I confess: I love movies. My favorite evening activity is curling up on the couch with my family and a good movie. Now that summer vacation is here, I can make a healthy dent in my Netflix DVD rental queue––currently 200 titles!

Maybe my early conditioning––Brady Bunch, Partridge Family and Bewitched is responsible for my fanaticism. I tell myself I should read more novels, they seem nobler, but they take too long. I “read” most of my literature via books on tape while shuttling my kids––I’ve been slogging through the 17 tapes of the latest Harry Potter since May 21.

With a movie though, in a mere two hours I’ve digested a complete story and have something to contemplate while I brush my teeth and drift to sleep. Plus, I like to think movies serve a higher purpose––the modern day equivalent of myths, folktales, legends and sacred stories that hint at the nature of the human spirit and the essence of the divine.

Movies that take me to the pivotal time(s) in a person’s life stay with me, just like Bible stories. In the Old Testament, God used Moses, who ran and hid, and was a disaster at public speaking, to call for justice. I see God crying out for justice in the character of Norma Rae who jeopardizes her job and marriage to support a union in the factory where she works, and in Erin Brockovich who despite being unqualified and all wrong for the job, takes on PG&E because it’s the right thing to do.

There’s no denying our humanity––we’re flawed. But that hasn’t stopped God from working through us. I think of prominent Old Testament David, the shepherd who became king and rebuilt the Temple and was victorious in battle, and who also ordered Bathsheba to sleep with him and had her husband killed while he was at it. I rent Thirteen Days and Evita and am again reminded that God is at work in our flawed leaders.

Jonah ran from God when God said, “Go to Ninevah, which has gone you-know-where in a hand basket, and preach my wrath.” It took three days in the belly of whale before Jonah said okay, and even then he didn’t like the way God forgave the Ninevites and spared them so easily. I think of the three Stouffer boys’ death defying pranks that led to their PBS series chronicled in the movie Wild America; and of the inmates who find self-worth gardening in Greenfingers and I’m reminded that redemption is never beyond God’s reach.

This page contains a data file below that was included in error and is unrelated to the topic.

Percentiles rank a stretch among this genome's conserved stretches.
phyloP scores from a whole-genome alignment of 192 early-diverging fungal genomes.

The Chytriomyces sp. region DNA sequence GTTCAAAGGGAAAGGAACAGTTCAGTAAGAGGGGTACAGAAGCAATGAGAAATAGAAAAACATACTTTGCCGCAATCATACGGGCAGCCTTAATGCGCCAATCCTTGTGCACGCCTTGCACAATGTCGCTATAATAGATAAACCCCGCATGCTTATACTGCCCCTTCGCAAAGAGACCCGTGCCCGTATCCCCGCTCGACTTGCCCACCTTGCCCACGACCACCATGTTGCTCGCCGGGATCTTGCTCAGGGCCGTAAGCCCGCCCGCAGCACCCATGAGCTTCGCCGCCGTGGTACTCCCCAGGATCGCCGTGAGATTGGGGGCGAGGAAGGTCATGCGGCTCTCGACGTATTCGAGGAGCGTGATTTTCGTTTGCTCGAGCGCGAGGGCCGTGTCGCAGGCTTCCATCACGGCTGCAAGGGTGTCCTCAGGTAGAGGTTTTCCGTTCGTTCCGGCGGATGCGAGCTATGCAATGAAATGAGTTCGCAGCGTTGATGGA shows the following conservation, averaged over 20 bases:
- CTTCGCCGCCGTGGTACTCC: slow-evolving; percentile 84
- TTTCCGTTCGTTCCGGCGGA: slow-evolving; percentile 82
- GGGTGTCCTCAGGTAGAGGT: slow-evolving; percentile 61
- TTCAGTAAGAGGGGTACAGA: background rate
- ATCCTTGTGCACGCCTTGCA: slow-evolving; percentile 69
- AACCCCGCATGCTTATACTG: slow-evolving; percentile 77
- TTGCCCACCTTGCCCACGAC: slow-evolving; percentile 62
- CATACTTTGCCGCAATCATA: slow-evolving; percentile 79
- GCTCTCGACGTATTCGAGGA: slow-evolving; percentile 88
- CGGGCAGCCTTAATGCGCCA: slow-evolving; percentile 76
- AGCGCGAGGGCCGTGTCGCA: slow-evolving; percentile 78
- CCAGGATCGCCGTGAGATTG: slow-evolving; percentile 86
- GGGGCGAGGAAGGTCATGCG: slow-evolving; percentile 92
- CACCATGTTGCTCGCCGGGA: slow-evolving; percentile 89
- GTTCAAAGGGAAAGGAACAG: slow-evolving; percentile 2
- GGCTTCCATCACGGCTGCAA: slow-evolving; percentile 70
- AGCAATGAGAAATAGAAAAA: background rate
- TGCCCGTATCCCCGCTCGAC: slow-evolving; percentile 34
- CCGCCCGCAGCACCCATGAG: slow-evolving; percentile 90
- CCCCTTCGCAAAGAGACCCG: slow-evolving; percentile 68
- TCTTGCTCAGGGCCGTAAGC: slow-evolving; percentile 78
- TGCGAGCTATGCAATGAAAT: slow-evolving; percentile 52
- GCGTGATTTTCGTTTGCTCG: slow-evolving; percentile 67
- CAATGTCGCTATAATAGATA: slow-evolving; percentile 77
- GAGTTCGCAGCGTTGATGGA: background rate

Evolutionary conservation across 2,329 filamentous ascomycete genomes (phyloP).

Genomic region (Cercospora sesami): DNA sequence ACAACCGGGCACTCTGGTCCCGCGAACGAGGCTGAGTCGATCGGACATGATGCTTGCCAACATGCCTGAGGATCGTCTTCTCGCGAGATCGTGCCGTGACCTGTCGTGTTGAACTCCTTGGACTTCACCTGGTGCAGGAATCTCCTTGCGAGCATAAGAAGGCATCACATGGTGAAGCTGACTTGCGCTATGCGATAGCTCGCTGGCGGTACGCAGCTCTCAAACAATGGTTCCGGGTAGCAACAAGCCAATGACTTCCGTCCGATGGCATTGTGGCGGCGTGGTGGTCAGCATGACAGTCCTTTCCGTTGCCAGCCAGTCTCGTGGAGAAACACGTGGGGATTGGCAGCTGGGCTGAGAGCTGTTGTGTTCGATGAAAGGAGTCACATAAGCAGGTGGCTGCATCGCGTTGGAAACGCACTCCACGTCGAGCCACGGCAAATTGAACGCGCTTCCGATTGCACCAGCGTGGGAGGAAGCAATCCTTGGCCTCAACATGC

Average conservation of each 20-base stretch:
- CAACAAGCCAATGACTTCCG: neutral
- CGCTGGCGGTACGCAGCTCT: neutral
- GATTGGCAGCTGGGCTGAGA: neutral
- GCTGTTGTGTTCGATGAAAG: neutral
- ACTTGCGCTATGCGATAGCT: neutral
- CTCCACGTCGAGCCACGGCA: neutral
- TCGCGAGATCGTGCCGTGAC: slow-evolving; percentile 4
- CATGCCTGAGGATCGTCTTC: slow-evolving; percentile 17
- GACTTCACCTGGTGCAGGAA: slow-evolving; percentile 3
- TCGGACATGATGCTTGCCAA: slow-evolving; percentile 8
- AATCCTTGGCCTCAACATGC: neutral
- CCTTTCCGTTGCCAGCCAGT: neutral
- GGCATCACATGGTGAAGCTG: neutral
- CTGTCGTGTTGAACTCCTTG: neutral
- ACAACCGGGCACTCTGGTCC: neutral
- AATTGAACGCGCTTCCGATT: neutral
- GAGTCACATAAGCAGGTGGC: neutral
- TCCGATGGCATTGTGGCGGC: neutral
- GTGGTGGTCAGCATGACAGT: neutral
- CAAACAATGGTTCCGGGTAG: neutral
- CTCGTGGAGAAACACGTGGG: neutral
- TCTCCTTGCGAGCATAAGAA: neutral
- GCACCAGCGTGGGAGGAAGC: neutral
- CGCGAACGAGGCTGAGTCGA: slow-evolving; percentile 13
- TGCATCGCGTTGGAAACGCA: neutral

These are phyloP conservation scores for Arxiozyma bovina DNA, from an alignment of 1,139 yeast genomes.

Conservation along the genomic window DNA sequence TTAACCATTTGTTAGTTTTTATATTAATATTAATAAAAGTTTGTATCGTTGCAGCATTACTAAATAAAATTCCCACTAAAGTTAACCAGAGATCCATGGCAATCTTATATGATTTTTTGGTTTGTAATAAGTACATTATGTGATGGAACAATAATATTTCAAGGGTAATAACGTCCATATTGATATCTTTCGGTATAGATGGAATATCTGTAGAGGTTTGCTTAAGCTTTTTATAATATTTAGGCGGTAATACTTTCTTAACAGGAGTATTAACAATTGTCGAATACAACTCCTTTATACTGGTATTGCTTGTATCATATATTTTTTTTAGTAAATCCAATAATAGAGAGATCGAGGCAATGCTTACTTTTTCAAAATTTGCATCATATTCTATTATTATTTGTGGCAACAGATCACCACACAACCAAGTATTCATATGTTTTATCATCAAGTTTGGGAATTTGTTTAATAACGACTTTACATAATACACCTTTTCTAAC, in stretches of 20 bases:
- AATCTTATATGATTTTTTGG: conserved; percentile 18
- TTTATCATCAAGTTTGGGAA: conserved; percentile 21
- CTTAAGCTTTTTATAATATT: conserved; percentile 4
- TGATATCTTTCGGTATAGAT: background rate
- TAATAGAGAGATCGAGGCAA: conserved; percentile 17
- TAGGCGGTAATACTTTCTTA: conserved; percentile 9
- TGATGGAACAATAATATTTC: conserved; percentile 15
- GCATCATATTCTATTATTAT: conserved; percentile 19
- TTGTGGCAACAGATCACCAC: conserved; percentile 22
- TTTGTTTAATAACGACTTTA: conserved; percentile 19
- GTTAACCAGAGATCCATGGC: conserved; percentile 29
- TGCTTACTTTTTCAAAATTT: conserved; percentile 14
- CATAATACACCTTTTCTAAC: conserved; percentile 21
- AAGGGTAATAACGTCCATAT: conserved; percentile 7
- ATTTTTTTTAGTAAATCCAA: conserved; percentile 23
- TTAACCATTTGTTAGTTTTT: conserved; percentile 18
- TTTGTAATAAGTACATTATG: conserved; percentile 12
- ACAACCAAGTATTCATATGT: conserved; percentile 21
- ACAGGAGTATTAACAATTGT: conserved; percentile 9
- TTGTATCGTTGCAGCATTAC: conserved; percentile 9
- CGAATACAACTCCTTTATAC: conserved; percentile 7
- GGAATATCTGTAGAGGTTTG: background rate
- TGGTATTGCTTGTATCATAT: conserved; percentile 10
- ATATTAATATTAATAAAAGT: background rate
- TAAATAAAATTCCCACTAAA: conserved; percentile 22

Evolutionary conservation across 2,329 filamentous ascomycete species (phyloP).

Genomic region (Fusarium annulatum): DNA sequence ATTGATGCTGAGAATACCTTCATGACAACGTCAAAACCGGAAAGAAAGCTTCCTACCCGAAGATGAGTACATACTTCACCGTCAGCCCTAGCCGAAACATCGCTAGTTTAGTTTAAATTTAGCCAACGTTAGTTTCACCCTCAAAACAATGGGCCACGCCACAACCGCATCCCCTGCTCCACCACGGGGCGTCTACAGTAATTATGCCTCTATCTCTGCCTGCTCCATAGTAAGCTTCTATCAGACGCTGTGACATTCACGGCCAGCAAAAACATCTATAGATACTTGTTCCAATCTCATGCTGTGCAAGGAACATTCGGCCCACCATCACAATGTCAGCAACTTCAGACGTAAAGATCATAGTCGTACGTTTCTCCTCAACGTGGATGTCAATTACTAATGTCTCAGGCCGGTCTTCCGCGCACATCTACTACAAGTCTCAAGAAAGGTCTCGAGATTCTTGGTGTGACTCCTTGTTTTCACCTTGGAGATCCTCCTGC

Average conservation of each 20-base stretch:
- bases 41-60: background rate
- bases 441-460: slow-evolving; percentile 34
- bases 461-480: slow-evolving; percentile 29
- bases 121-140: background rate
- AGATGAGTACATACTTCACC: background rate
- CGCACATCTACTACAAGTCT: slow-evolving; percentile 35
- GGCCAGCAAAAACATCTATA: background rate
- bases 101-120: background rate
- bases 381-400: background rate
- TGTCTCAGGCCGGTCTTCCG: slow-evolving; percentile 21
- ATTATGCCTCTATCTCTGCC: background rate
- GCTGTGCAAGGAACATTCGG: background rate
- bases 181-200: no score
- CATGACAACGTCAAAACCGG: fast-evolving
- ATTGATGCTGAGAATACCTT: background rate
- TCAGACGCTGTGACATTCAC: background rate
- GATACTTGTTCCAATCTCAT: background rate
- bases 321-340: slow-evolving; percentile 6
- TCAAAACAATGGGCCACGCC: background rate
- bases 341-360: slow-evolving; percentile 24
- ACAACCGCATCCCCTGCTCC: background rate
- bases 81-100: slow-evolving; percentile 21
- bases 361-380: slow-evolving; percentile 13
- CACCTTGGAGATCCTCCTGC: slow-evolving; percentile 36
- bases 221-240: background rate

In the New Testament, Jesus traveled with a band of ordinary people; four we know were fisherman, one a tax collector. Many people, with varying levels of understanding of “the cause,” joined him. Most of them remain anonymous to us. They weren’t scholars, they weren’t credentialed, they simply had a hunger for deeper meaning in their lives. Jesus called them to listen to the longings of their hearts and to try to understand the kingdom of God, even though they didn’t get it right most of the time.

I see this passion played out again and again on the screen. In Mr. Holland’s Opus, his great work is the impact he’s had as a teacher and not the masterpiece he set out to compose. Sally Field plays a struggling widow in Places in the Heart who opens her heart and home to strangers, forming relationships that last beyond death. The two uncles and nephew in Secondhand Lions, wary and suspicious from bitter experience, come to know unconditional love. And Billy Elliott absolutely must dance, no matter what the cost.

The website Hollywood Jesus explores the meeting of spirituality and popular culture––cinema, music, and TV––using reviews, clips and trailers. Check it out before you visit the video store. Then microwave some popcorn, settle into the recliner, grab the remote and have a video-fest. It’s good for the soul!

©2004 Cathy Warner

Are You Ready to Frog?

Back to school has a new meaning for me this year. My oldest daughter is off to college and living in a dorm in San Francisco. It was odd leaving her in a room on the fifth floor of a building, looking out on traffic and pedestrians below, when the view from our home in the Santa Cruz Mountains is a cow, a pasture, and a few houses.

She’s ready for the adventure, keeping herself as occupied as she can in the week before her roommate arrives and classes begin. I on the other hand, don’t know if I’m ready for adventure. I’m at home, washing and folding the laundry she left behind, half-expecting to see her in her room, or at least signs of her in dirty dishes on the counter, even though I call her every night there and know she’s not here.

It’s only been a week and I know it’s too early to tell how this adjustment is going to play itself out for her, for me, for the rest of the family at home––father and sister. But, I’m already experiencing a new form of prayer, a kind of prayer that seems most practical from a distance, a kind of prayer that is a shift for me, a very verbal person. It’s a prayer of touch. As I change her dirty sheets and put away the laundry she left behind, touching each item of hers becomes a prayer, a wordless lifting of her to God, like Mufasa, and later Simba in the Lion King lifting their young atop Pride Rock.